Discussion centred round the: The Challenges of Running a Successful Law Partnership; The
Anatomy of the Legal Profession: Investing the Proceeds of Legal Practice; Legal Practice as a Stepping Stone to Building a Business Empire; From Law Practice to the Board Room: A Paradigm  Shift or Natural  Transition;  Grooming  Law Students  for Entrepreneurship;  The Lawyer as Chief Executive of Regulatory Business Concerns and Shaping the Mindset of Lawyers for Entrepreneurship.

THE ROUNDTABLE OBSERVED AS FOLLOWS:

1.         Prior  to  the  establishment  of  the  Nigerian  Law  School  in  1962,  the  training  of
Nigerian Lawyers was done mainly in the United Kingdom.
2.         In England, the Legal profession is divided into two classes, Barristers and Solicitors. A person can only train and practice either as a Barrister or a Solicitor.   There is a marked difference  in  the  legal  duties  performed  by  each  class.  In  Nigeria,  however,  the  Legal profession is fused and aspirants to the Bar are trained as Barristers and Solicitors.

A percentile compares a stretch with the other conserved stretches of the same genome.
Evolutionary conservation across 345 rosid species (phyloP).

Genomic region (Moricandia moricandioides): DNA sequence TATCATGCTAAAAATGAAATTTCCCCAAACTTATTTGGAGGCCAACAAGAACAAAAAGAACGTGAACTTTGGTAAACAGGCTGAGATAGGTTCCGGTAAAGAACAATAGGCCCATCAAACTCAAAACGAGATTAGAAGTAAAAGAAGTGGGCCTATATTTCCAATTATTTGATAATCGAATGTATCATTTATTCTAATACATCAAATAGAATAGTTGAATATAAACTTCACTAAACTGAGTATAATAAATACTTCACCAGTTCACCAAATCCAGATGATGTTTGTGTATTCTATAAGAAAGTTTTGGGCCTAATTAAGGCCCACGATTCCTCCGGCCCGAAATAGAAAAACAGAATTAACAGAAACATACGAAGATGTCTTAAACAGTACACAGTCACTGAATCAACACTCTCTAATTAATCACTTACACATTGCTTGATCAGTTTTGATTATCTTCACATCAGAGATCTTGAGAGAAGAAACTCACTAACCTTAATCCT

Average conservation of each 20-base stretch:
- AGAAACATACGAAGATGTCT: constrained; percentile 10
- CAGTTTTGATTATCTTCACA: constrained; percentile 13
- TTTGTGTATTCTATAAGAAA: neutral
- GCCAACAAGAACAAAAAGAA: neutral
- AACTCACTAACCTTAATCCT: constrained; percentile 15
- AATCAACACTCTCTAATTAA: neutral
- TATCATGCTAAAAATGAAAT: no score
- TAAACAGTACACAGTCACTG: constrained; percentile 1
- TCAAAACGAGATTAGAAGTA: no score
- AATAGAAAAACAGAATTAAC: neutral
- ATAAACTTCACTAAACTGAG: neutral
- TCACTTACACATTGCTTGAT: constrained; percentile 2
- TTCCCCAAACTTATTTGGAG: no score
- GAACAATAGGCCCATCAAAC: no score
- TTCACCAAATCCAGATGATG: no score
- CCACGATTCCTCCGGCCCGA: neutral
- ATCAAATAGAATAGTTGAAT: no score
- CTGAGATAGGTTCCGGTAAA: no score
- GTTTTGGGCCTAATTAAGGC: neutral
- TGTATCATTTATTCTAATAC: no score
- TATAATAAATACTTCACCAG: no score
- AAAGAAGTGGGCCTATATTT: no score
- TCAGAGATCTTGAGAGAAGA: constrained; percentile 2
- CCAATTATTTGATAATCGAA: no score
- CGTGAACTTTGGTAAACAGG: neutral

3.         The history of legal practice in Nigeria has been intricately webbed with litigation practice. The early lawyers were deeply involved in the struggle for independence and used the law as viable tool to press their point.
4.         Nigeria has remained trapped in its history. With the swelling numbers of lawyers and limited places at the top, it was only a question of time for diversification to be put in the front burner of our discourse
5.         Between January 1963 when 8 students were admitted at the Nigerian Law School